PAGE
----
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black men blood pressure study
African-American men raised in single-parents households often have higher blood pressure than those raised by both parents, according to an American Heart Association study.

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Taking a cross-sectional sample of 515 Black males in a Howard University family study, the findings report that “Black men who lived with both parents compared with the reference group of men who never lived with both parents during their lifetime had lower systolic BP (−4.4 mm Hg [95% confidence interval {CI}, −7.84 to −0.96]), pulse pressure (−3.9 mm Hg [95% CI, −6.28 to −1.51]), and mean arterial BP (−2.0 mm Hg [95% CI, −4.44 to 0.51]).”

The benefits also improved depending on how long the males lived with both parents:

This protective effect was more pronounced among men who lived with both parents for 1 to 12 years of their lives; they had decreased systolic BP (−6.5 mm Hg [95% CI, −10.99 to −1.95]), pulse pressure (−5.4 mm Hg [95% CI, −8.48 to −2.28]), mean arterial pressure (−3.3 mm Hg [95% CI, −6.56 to 0.00]), and a 46% decreased odds of developing hypertension (odds ratio=0.54; 95% CI, 0.30 to 0.99).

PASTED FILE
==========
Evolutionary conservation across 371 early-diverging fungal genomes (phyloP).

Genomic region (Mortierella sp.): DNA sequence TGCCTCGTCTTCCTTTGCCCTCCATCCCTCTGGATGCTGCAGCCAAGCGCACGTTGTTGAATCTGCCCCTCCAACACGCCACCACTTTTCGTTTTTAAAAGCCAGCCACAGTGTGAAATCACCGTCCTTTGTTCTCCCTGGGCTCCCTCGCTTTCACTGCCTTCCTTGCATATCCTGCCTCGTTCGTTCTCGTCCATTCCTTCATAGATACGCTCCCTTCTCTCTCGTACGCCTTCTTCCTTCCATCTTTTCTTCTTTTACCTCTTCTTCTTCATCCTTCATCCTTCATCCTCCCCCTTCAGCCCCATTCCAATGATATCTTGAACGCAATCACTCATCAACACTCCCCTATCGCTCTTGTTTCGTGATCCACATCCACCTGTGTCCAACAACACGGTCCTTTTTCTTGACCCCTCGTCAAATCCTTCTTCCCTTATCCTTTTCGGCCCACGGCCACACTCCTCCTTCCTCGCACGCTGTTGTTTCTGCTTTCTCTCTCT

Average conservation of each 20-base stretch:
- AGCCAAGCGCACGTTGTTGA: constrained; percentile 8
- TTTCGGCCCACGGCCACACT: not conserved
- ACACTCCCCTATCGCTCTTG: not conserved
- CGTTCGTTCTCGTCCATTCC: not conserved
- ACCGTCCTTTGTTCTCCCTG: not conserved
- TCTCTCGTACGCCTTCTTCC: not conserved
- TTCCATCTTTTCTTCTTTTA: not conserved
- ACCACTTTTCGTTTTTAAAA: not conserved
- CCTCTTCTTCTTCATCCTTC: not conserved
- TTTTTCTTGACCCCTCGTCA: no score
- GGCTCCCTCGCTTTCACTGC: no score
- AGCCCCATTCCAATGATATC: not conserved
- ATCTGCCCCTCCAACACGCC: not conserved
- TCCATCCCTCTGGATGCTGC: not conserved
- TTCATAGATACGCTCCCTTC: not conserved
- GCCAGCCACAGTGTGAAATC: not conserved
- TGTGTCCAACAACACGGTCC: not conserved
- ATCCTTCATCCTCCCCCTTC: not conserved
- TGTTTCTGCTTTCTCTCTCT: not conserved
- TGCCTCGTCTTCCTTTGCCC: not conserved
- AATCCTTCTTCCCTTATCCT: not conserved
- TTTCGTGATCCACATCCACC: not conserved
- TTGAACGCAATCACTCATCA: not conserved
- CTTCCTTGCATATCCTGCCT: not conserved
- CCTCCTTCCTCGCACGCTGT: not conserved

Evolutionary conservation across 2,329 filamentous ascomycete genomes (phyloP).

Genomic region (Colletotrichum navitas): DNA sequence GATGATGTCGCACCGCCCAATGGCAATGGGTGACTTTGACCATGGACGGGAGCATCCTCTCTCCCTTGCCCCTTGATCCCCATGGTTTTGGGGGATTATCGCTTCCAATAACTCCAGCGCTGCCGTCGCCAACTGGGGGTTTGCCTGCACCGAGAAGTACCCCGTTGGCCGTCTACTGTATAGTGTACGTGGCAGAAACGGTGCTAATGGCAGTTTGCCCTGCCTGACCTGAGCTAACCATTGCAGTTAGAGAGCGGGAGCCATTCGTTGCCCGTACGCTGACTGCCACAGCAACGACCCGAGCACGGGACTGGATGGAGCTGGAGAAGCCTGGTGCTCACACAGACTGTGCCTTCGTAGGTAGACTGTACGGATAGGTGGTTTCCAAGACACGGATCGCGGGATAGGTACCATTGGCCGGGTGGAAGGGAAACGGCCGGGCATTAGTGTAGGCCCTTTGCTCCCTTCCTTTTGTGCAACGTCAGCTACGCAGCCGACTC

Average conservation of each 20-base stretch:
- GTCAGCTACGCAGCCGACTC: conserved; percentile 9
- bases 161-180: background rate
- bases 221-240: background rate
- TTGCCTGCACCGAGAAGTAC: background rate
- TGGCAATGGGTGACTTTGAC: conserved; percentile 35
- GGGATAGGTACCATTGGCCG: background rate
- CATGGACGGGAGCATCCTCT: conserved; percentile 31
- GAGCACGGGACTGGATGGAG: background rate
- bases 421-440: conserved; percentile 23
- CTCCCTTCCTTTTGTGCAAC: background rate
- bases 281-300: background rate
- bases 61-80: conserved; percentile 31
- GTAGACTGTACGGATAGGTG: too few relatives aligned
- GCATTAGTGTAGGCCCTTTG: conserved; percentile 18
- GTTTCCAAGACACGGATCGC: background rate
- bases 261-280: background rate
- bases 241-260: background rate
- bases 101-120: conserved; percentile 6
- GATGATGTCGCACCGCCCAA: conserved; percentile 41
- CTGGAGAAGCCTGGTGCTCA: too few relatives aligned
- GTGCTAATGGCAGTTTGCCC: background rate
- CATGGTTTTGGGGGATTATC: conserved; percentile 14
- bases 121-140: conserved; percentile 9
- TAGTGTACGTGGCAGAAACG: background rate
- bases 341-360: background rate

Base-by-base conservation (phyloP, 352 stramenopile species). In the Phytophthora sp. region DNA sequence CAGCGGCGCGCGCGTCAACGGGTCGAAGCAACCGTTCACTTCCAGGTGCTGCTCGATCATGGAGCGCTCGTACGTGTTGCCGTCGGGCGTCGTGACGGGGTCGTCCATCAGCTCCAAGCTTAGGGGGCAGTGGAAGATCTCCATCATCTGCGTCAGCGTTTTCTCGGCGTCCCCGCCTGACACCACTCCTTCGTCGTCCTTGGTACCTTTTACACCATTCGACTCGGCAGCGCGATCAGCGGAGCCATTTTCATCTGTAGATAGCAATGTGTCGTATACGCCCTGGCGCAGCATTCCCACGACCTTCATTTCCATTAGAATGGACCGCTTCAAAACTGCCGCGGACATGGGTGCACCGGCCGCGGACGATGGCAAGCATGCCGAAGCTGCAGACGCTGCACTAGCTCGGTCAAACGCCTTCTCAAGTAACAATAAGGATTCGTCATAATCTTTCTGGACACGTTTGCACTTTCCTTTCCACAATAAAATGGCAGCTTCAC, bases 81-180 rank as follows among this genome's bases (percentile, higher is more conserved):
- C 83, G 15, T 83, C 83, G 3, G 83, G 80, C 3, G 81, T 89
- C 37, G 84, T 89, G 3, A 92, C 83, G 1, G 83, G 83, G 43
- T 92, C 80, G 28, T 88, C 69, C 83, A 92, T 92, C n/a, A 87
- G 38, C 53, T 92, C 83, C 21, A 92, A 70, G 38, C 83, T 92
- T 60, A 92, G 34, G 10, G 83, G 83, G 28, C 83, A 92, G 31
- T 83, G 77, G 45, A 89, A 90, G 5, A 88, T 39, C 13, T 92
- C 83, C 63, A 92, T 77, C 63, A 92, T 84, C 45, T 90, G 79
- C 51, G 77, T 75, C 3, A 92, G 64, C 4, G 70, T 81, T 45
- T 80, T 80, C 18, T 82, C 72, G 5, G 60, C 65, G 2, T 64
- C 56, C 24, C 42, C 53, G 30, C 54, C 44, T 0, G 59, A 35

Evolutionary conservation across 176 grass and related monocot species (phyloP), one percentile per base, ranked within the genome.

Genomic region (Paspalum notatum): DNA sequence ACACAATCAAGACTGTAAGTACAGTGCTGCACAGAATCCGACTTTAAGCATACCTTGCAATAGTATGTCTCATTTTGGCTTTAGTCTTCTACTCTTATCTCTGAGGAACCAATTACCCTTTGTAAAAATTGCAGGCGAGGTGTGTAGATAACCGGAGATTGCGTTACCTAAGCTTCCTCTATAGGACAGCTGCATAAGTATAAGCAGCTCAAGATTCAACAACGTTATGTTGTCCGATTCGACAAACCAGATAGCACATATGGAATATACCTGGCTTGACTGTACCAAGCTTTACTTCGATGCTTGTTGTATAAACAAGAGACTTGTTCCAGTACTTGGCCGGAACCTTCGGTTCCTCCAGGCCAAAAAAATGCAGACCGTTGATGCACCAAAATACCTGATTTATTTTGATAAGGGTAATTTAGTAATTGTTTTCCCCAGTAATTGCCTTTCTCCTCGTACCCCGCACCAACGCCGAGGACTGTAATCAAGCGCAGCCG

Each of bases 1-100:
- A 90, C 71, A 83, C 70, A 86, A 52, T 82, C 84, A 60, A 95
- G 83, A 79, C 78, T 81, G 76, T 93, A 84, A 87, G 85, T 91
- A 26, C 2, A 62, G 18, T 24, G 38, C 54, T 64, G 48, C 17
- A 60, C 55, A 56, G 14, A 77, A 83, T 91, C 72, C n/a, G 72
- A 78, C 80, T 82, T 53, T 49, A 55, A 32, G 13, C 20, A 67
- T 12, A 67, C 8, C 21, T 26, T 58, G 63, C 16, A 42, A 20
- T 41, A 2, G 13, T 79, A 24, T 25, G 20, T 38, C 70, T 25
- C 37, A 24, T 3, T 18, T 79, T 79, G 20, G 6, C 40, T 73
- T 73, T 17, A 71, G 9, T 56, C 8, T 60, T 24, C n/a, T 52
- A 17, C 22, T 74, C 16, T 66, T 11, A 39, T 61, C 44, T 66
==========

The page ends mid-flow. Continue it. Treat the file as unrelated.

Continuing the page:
Using the findings, the study concluded that “these results provide preliminary evidence that childhood family structure exerts a long-term influence on BP among Black men.”

Men in single-parent households are more likely to live in poverty, which could explain the results.

The study is another in the tangled history of African Americans and blood pressure. According to WebMD, African Americans develop high blood pressure at younger ages than other groups in the United States. They are also more likely to develop complications from elevated blood pressure, including stroke, kidney disease, and blindness.

Though genetic factors play a role in high blood pressure, researchers have attributed environmental factors as well. Black people in the United States are more likely to be overweight than Blacks in other countries. This is largely considered to be an effect of racial discrimination in hiring practices and systemic economic inequality.

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